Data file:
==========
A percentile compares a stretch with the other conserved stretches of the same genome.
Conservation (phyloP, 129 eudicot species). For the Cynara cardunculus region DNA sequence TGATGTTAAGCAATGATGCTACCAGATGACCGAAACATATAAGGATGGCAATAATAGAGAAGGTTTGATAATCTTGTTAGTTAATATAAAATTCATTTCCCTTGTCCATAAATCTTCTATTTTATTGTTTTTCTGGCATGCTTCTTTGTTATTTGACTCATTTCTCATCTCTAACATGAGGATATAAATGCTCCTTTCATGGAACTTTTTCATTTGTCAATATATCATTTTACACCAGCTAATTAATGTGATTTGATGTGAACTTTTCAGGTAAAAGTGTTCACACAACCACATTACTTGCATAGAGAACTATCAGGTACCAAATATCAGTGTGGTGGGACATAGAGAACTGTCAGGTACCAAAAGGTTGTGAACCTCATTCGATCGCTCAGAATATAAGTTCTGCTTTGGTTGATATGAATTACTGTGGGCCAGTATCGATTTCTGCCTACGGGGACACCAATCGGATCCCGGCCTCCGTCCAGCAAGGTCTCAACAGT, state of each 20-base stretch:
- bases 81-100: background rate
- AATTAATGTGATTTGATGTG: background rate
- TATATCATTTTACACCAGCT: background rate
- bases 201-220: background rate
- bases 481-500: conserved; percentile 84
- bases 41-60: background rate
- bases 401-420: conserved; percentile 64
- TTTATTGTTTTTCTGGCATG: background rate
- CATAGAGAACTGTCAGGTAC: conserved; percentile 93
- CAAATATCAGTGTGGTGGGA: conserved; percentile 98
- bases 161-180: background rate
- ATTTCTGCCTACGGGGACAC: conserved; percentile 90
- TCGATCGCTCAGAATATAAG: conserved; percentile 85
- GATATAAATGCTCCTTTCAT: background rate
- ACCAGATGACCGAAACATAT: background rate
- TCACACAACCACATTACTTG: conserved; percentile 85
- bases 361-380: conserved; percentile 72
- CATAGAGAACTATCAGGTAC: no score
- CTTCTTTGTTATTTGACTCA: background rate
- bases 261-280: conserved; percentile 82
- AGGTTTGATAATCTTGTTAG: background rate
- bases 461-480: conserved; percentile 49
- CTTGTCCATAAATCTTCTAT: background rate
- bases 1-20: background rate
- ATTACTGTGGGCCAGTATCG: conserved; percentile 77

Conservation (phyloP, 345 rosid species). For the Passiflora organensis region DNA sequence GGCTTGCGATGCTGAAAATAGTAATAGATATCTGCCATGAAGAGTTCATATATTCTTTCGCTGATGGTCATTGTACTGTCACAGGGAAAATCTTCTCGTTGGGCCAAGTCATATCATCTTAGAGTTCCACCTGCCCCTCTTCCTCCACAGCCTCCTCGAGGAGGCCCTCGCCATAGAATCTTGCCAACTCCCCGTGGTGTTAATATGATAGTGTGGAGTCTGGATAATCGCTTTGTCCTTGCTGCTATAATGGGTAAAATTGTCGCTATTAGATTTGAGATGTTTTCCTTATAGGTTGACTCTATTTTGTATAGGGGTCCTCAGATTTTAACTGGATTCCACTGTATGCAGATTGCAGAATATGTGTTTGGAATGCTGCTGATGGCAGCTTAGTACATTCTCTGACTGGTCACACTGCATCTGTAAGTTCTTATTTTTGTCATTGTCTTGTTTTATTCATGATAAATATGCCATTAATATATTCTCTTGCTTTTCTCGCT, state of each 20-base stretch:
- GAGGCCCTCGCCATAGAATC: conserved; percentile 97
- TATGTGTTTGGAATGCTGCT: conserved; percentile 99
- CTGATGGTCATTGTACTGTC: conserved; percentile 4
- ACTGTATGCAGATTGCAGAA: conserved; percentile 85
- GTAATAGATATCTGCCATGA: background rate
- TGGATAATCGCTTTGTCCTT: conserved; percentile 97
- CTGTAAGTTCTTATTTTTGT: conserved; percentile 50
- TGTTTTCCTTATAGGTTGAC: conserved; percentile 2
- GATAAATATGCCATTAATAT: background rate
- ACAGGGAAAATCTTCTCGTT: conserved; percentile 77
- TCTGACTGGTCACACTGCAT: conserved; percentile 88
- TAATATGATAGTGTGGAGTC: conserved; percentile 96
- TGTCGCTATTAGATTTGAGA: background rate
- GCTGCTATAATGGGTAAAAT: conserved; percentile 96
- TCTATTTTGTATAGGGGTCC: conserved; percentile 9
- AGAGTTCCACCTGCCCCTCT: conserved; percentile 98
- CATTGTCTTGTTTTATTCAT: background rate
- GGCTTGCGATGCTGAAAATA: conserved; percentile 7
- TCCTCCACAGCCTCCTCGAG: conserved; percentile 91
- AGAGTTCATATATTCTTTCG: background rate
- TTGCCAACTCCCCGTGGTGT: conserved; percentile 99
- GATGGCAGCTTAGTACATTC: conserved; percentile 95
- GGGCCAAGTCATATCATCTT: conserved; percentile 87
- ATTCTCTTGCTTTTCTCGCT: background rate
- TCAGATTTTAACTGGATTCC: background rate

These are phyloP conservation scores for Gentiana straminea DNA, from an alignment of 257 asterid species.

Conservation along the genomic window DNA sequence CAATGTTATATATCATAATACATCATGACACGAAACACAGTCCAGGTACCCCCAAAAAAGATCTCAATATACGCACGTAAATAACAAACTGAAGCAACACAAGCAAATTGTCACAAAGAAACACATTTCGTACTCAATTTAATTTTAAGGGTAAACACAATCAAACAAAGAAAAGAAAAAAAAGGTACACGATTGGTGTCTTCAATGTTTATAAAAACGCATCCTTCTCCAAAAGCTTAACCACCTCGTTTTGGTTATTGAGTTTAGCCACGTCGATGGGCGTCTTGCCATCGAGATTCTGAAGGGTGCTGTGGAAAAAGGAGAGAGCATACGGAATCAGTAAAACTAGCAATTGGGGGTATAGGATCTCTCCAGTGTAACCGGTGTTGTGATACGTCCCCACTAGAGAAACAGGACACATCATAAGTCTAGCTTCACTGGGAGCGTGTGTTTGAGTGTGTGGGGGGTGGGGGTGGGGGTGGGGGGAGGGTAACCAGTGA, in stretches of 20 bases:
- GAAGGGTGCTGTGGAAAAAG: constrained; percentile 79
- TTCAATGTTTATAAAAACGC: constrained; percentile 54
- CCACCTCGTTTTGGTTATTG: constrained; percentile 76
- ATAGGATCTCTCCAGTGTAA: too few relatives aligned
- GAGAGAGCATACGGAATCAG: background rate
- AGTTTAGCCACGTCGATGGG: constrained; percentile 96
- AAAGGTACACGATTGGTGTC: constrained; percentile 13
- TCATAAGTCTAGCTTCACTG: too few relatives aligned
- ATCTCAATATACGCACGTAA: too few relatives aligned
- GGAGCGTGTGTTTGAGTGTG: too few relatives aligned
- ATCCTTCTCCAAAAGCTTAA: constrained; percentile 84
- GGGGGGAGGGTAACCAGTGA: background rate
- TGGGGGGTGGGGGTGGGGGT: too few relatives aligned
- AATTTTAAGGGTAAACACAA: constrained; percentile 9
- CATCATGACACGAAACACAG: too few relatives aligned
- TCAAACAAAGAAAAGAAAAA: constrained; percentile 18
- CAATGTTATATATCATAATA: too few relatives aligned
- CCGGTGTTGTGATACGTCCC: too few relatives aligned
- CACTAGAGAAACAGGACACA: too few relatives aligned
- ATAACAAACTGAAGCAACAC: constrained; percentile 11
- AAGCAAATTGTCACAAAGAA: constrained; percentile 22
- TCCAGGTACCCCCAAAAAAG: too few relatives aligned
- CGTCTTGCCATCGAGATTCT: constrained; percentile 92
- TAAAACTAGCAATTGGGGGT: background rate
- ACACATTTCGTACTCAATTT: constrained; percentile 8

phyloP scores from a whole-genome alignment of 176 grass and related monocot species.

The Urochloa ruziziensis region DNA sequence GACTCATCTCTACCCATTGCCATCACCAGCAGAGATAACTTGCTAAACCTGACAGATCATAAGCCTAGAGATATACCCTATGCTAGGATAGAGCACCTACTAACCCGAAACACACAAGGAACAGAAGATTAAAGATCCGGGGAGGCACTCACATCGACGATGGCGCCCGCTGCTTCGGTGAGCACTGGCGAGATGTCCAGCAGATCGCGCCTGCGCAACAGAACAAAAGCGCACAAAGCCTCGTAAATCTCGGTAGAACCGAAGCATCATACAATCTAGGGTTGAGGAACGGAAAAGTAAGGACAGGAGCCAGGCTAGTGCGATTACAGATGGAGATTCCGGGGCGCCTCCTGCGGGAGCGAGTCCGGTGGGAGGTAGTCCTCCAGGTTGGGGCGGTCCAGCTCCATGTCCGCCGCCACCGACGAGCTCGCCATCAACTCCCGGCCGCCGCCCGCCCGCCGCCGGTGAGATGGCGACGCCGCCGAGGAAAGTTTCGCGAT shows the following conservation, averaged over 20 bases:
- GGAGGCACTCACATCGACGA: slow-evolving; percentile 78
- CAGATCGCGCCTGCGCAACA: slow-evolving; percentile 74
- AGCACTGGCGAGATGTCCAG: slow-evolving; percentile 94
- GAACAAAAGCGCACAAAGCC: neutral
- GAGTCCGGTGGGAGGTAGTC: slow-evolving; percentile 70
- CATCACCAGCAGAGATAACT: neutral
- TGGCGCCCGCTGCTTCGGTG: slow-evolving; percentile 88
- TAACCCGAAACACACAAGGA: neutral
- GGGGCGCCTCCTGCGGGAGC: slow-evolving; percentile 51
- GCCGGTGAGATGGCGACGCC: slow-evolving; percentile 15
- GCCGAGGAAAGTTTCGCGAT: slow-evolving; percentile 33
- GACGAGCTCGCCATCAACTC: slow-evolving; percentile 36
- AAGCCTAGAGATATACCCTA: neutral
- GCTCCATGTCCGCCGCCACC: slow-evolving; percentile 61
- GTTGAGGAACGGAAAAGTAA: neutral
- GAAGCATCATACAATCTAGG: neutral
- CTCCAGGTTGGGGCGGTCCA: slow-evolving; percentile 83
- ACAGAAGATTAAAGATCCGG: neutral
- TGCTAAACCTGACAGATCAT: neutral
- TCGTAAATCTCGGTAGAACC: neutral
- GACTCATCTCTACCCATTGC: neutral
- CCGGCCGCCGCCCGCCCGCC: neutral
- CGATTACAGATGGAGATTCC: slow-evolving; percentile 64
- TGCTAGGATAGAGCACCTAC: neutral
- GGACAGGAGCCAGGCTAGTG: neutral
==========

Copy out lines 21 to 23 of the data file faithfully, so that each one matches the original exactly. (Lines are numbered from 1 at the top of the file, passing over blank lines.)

- CTTCTTTGTTATTTGACTCA: background rate
- bases 261-280: conserved; percentile 82
- AGGTTTGATAATCTTGTTAG: background rate